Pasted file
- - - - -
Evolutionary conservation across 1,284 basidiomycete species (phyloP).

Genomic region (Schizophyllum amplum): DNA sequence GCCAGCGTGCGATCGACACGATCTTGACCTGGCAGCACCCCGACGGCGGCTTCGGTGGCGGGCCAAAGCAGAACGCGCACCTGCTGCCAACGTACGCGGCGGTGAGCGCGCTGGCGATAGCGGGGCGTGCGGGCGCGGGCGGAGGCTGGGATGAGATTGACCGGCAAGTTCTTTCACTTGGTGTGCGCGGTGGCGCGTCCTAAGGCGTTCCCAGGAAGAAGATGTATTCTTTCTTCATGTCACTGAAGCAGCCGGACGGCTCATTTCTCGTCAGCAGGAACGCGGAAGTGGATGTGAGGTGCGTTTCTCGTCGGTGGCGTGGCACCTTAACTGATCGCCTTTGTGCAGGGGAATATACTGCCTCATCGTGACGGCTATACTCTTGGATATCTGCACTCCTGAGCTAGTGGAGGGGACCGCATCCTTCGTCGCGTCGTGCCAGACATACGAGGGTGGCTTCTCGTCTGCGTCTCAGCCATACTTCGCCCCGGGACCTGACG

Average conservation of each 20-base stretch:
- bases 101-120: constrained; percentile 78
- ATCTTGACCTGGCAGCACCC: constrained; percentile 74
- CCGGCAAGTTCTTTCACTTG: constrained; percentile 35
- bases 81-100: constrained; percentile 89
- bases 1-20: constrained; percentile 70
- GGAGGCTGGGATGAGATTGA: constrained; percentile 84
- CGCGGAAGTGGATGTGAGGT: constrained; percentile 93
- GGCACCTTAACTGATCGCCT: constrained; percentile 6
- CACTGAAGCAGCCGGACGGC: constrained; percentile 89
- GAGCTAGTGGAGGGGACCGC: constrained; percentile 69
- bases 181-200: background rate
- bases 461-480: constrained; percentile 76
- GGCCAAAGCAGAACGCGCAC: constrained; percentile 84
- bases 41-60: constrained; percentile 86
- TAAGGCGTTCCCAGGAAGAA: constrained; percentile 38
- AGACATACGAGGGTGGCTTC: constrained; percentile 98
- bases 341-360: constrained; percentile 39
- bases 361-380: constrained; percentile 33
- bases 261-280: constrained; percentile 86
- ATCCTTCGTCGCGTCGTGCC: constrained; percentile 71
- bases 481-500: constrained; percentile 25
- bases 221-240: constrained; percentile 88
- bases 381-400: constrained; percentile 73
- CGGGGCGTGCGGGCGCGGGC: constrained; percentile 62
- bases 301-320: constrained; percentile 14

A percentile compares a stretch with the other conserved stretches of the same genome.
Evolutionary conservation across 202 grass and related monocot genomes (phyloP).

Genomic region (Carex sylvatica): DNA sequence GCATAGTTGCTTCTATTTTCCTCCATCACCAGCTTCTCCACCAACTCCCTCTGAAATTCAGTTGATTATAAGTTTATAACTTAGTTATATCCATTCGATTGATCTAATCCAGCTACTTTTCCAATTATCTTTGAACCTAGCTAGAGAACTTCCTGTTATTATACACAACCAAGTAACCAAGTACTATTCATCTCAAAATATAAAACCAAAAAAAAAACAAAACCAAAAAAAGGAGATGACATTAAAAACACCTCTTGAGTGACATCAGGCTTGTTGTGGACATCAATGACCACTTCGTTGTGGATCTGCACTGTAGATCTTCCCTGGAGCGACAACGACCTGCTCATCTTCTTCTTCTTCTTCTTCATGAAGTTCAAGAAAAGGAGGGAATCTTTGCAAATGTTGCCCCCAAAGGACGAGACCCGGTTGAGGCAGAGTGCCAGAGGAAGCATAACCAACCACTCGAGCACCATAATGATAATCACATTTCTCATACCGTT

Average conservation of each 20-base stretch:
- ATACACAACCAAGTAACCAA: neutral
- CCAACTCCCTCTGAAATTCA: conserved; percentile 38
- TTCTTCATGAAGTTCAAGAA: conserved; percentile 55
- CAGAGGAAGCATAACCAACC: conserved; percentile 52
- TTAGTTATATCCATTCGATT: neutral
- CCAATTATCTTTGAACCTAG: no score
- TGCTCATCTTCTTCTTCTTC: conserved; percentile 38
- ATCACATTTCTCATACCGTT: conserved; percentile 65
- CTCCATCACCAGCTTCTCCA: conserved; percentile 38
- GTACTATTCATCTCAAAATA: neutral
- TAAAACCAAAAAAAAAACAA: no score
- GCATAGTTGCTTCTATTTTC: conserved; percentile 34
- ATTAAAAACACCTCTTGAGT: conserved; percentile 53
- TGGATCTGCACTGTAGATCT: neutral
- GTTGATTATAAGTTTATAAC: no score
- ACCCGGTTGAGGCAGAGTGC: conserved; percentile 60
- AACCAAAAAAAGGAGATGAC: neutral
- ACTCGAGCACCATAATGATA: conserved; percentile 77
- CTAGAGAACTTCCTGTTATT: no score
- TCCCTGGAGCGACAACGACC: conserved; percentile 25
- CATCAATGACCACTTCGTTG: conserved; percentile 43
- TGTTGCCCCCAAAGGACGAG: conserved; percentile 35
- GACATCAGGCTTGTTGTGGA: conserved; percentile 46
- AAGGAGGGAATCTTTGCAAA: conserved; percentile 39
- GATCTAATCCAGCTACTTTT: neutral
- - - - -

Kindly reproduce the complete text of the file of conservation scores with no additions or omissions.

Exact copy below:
Evolutionary conservation across 1,284 basidiomycete species (phyloP).

Genomic region (Schizophyllum amplum): DNA sequence GCCAGCGTGCGATCGACACGATCTTGACCTGGCAGCACCCCGACGGCGGCTTCGGTGGCGGGCCAAAGCAGAACGCGCACCTGCTGCCAACGTACGCGGCGGTGAGCGCGCTGGCGATAGCGGGGCGTGCGGGCGCGGGCGGAGGCTGGGATGAGATTGACCGGCAAGTTCTTTCACTTGGTGTGCGCGGTGGCGCGTCCTAAGGCGTTCCCAGGAAGAAGATGTATTCTTTCTTCATGTCACTGAAGCAGCCGGACGGCTCATTTCTCGTCAGCAGGAACGCGGAAGTGGATGTGAGGTGCGTTTCTCGTCGGTGGCGTGGCACCTTAACTGATCGCCTTTGTGCAGGGGAATATACTGCCTCATCGTGACGGCTATACTCTTGGATATCTGCACTCCTGAGCTAGTGGAGGGGACCGCATCCTTCGTCGCGTCGTGCCAGACATACGAGGGTGGCTTCTCGTCTGCGTCTCAGCCATACTTCGCCCCGGGACCTGACG

Average conservation of each 20-base stretch:
- bases 101-120: constrained; percentile 78
- ATCTTGACCTGGCAGCACCC: constrained; percentile 74
- CCGGCAAGTTCTTTCACTTG: constrained; percentile 35
- bases 81-100: constrained; percentile 89
- bases 1-20: constrained; percentile 70
- GGAGGCTGGGATGAGATTGA: constrained; percentile 84
- CGCGGAAGTGGATGTGAGGT: constrained; percentile 93
- GGCACCTTAACTGATCGCCT: constrained; percentile 6
- CACTGAAGCAGCCGGACGGC: constrained; percentile 89
- GAGCTAGTGGAGGGGACCGC: constrained; percentile 69
- bases 181-200: background rate
- bases 461-480: constrained; percentile 76
- GGCCAAAGCAGAACGCGCAC: constrained; percentile 84
- bases 41-60: constrained; percentile 86
- TAAGGCGTTCCCAGGAAGAA: constrained; percentile 38
- AGACATACGAGGGTGGCTTC: constrained; percentile 98
- bases 341-360: constrained; percentile 39
- bases 361-380: constrained; percentile 33
- bases 261-280: constrained; percentile 86
- ATCCTTCGTCGCGTCGTGCC: constrained; percentile 71
- bases 481-500: constrained; percentile 25
- bases 221-240: constrained; percentile 88
- bases 381-400: constrained; percentile 73
- CGGGGCGTGCGGGCGCGGGC: constrained; percentile 62
- bases 301-320: constrained; percentile 14

A percentile compares a stretch with the other conserved stretches of the same genome.
Evolutionary conservation across 202 grass and related monocot genomes (phyloP).

Genomic region (Carex sylvatica): DNA sequence GCATAGTTGCTTCTATTTTCCTCCATCACCAGCTTCTCCACCAACTCCCTCTGAAATTCAGTTGATTATAAGTTTATAACTTAGTTATATCCATTCGATTGATCTAATCCAGCTACTTTTCCAATTATCTTTGAACCTAGCTAGAGAACTTCCTGTTATTATACACAACCAAGTAACCAAGTACTATTCATCTCAAAATATAAAACCAAAAAAAAAACAAAACCAAAAAAAGGAGATGACATTAAAAACACCTCTTGAGTGACATCAGGCTTGTTGTGGACATCAATGACCACTTCGTTGTGGATCTGCACTGTAGATCTTCCCTGGAGCGACAACGACCTGCTCATCTTCTTCTTCTTCTTCTTCATGAAGTTCAAGAAAAGGAGGGAATCTTTGCAAATGTTGCCCCCAAAGGACGAGACCCGGTTGAGGCAGAGTGCCAGAGGAAGCATAACCAACCACTCGAGCACCATAATGATAATCACATTTCTCATACCGTT

Average conservation of each 20-base stretch:
- ATACACAACCAAGTAACCAA: neutral
- CCAACTCCCTCTGAAATTCA: conserved; percentile 38
- TTCTTCATGAAGTTCAAGAA: conserved; percentile 55
- CAGAGGAAGCATAACCAACC: conserved; percentile 52
- TTAGTTATATCCATTCGATT: neutral
- CCAATTATCTTTGAACCTAG: no score
- TGCTCATCTTCTTCTTCTTC: conserved; percentile 38
- ATCACATTTCTCATACCGTT: conserved; percentile 65
- CTCCATCACCAGCTTCTCCA: conserved; percentile 38
- GTACTATTCATCTCAAAATA: neutral
- TAAAACCAAAAAAAAAACAA: no score
- GCATAGTTGCTTCTATTTTC: conserved; percentile 34
- ATTAAAAACACCTCTTGAGT: conserved; percentile 53
- TGGATCTGCACTGTAGATCT: neutral
- GTTGATTATAAGTTTATAAC: no score
- ACCCGGTTGAGGCAGAGTGC: conserved; percentile 60
- AACCAAAAAAAGGAGATGAC: neutral
- ACTCGAGCACCATAATGATA: conserved; percentile 77
- CTAGAGAACTTCCTGTTATT: no score
- TCCCTGGAGCGACAACGACC: conserved; percentile 25
- CATCAATGACCACTTCGTTG: conserved; percentile 43
- TGTTGCCCCCAAAGGACGAG: conserved; percentile 35
- GACATCAGGCTTGTTGTGGA: conserved; percentile 46
- AAGGAGGGAATCTTTGCAAA: conserved; percentile 39
- GATCTAATCCAGCTACTTTT: neutral